Today, the White House released the National Climate Assessment, the most comprehensive effort yet on how climate change is impacting every region of the US, and what to expect going forward.
To get the word out to Americans, President Obama is taking a novel approach - he's holding interviews with television weathercasters, hoping they will communicate the data across the country. People trust meteorologists because they hear them every day.
His interview with Al Roker, for example, airs tomorrow on NBC's TODAY and will be on its website afterwards.
This is the third National Climate Assessment, required every four years under a law passed in 1990. It is prepared by 300 scientists under the US Global Change Research Program, a collaboration of 13 federal departments and agencies.
The report is the "loudest and clearest alarm bell to date," says John Holdren, White House Science Advisor.
"Evidence for climate change abounds, from the top of the atmosphere to the depths of the oceans," says the report. "Evidence is also visible in the observed and measured changes in location and behavior of species and functioning of ecosystems."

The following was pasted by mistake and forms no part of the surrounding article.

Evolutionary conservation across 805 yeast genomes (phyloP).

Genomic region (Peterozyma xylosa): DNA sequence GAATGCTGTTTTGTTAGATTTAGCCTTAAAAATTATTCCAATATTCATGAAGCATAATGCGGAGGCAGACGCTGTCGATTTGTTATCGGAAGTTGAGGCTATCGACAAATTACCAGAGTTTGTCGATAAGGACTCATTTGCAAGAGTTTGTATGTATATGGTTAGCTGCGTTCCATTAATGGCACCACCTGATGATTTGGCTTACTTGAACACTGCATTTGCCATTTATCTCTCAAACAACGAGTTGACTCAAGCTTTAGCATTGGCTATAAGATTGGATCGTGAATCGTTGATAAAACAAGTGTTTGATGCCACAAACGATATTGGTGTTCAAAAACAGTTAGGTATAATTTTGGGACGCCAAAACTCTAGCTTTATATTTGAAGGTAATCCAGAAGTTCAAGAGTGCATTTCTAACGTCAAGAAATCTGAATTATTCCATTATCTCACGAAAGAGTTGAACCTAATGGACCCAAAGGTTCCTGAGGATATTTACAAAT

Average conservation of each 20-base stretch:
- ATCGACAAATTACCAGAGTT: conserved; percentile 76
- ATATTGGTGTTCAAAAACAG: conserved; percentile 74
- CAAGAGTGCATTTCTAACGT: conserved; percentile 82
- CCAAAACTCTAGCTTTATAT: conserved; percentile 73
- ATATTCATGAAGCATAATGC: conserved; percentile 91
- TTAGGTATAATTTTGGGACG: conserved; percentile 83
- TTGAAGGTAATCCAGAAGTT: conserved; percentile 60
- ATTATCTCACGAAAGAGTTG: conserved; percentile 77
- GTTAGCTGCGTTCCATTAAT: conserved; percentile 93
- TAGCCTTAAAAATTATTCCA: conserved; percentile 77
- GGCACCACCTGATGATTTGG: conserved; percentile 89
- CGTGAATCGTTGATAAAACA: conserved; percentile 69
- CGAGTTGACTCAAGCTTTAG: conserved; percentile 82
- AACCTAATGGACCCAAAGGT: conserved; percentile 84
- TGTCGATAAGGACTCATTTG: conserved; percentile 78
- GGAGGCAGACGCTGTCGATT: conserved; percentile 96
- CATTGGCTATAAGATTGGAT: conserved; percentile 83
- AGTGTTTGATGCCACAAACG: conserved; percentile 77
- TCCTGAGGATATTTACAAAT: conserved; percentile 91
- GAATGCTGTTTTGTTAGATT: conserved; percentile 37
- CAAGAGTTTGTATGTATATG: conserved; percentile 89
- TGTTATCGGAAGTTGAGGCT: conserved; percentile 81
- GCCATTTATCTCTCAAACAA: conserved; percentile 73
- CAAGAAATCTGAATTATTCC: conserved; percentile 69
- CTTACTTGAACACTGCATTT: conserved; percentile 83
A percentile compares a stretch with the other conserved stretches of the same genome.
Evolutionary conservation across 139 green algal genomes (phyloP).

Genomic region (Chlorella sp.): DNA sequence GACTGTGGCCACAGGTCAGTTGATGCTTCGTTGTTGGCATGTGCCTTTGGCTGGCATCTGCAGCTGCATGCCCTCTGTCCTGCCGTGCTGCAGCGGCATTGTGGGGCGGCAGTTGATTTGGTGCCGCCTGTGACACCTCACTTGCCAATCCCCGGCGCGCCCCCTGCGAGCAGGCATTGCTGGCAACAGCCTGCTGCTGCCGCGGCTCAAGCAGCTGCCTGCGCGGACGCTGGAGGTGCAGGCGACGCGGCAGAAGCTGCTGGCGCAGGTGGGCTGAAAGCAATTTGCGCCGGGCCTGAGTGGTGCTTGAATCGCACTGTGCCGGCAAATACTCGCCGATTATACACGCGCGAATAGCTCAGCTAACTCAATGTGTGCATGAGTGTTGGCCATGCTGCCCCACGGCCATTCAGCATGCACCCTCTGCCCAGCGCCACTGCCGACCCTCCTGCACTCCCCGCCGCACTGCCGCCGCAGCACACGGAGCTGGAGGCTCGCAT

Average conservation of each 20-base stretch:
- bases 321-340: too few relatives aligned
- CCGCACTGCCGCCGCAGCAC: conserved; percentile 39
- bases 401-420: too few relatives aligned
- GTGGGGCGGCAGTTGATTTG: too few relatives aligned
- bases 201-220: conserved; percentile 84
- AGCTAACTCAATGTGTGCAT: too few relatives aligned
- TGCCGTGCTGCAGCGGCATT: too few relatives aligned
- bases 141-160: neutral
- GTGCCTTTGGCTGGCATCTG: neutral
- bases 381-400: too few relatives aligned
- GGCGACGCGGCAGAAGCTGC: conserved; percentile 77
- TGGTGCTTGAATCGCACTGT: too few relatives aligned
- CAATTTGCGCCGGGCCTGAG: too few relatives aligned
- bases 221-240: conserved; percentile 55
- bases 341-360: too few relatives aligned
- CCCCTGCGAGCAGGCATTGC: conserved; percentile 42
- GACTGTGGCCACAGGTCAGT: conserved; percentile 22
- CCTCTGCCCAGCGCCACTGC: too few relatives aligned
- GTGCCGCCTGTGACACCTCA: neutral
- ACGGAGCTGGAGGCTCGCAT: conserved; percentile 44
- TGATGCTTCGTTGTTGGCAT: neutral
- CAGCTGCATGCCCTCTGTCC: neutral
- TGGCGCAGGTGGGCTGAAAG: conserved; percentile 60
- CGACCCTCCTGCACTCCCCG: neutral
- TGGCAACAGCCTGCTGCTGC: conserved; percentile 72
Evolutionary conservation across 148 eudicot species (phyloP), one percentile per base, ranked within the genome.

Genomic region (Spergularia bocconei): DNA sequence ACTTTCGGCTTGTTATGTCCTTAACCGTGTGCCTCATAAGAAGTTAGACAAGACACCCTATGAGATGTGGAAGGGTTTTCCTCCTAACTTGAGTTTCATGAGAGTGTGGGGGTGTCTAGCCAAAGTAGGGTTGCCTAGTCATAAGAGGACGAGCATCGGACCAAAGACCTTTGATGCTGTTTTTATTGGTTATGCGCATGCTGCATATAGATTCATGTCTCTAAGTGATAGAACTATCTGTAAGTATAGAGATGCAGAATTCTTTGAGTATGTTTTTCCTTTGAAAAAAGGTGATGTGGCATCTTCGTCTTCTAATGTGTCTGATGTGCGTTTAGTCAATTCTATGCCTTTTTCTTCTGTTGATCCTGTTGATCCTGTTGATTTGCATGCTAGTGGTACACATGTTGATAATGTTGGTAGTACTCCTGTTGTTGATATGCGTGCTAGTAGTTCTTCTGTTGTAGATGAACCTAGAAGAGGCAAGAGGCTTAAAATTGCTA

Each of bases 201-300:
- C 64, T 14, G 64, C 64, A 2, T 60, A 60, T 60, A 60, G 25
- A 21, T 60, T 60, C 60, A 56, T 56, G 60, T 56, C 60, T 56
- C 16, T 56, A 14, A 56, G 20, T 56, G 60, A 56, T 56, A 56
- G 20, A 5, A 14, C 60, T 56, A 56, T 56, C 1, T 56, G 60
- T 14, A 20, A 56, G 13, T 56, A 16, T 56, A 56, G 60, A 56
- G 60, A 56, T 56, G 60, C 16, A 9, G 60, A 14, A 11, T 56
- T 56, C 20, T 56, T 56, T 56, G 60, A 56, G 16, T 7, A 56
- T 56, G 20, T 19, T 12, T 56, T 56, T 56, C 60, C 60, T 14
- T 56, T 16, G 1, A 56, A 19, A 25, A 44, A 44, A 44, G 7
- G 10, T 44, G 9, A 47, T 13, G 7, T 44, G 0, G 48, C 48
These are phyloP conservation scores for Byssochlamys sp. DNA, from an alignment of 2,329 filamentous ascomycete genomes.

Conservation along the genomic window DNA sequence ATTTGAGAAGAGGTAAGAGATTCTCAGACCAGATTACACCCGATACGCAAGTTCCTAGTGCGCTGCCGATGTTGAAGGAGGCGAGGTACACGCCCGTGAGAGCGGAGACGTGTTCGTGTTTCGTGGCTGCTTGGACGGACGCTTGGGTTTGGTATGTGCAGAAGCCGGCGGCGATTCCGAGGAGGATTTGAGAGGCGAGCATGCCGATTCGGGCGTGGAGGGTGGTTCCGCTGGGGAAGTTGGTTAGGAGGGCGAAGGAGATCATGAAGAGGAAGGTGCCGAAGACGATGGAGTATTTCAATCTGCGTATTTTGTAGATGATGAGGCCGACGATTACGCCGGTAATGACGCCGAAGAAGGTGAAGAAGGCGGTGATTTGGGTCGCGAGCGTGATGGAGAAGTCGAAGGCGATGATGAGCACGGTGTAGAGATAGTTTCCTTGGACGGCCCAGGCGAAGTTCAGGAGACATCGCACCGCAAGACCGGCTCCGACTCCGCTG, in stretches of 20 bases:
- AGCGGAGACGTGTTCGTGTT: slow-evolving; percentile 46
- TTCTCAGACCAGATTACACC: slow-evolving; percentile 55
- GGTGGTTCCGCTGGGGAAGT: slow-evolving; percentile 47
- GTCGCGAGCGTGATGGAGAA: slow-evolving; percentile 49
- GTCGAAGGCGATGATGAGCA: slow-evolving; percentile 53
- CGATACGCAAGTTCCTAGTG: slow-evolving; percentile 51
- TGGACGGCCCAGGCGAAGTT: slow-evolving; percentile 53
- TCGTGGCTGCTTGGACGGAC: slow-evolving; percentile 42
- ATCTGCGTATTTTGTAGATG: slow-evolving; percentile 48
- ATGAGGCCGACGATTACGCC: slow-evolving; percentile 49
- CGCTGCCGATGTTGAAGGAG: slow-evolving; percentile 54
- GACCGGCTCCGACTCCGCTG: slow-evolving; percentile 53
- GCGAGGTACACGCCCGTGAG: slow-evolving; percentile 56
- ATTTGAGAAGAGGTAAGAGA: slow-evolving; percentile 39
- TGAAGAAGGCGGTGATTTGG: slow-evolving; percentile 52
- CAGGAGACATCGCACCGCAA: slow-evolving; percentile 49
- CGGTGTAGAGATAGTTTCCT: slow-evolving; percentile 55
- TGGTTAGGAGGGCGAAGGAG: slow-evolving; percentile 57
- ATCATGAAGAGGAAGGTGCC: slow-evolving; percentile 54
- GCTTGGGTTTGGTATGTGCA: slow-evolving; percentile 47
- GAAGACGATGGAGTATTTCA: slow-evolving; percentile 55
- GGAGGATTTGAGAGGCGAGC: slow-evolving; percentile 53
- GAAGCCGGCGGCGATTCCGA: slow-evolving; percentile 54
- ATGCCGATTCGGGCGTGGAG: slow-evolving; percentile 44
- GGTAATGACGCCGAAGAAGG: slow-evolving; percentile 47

"One major take-home message is that just about every place in the country has observed that the climate has changed. It is here and happening, and we are not cherrypicking or fearmongering," Gary Yohe, economist at Wesleyan University and vice-chair of the advisory committee for the National Climate Assessment, told The Guardian.
Climate-deniers continue to call the report a "scare tactic", but you can see for yourself what's happening in your region (if you don't have a window!). The report contains graphics and interactive maps that depict the threats specific to seven US regions and you can find projections for your state - how many days each year will exceed 95 degrees, heavy downpours or drought.
What can each region expect? While all regions will get much warmer for longer periods of time:
- Northeast: more and stronger floods
- Southeast: flooding and more intense hurricanes
- Midwest: a longer growing season, but crops are much more vulnerable from volatile weather
- Southern Plains: more drought
- Northern Plains: heavier, more frequent precipitation
- Southwest: more drought
- Pacific Northwest: more frequent, intense wildfires and decreases in snowpack even though there's more precipitation
The goal is to help communities plan, but also to bring the situation home to people to instill a sense of urgency.
But nothing fazes the pollution industry: "Facing a recovering, yet fragile, economy, with families across the country struggling to make ends meet, it is concerning that the Obama Administration is busy promoting its politically driven climate change agenda, instead of addressing the real issues plaguing our nation," said Laura Sheehan, of the American Coalition for "Clean Coal."
This is the same industry that's suing the EPA for stronger coal dust standards to prevent disease in coal miners.
Highlights from the report:
- Climate change, once considered an issue for a distant future, has moved firmly into the present;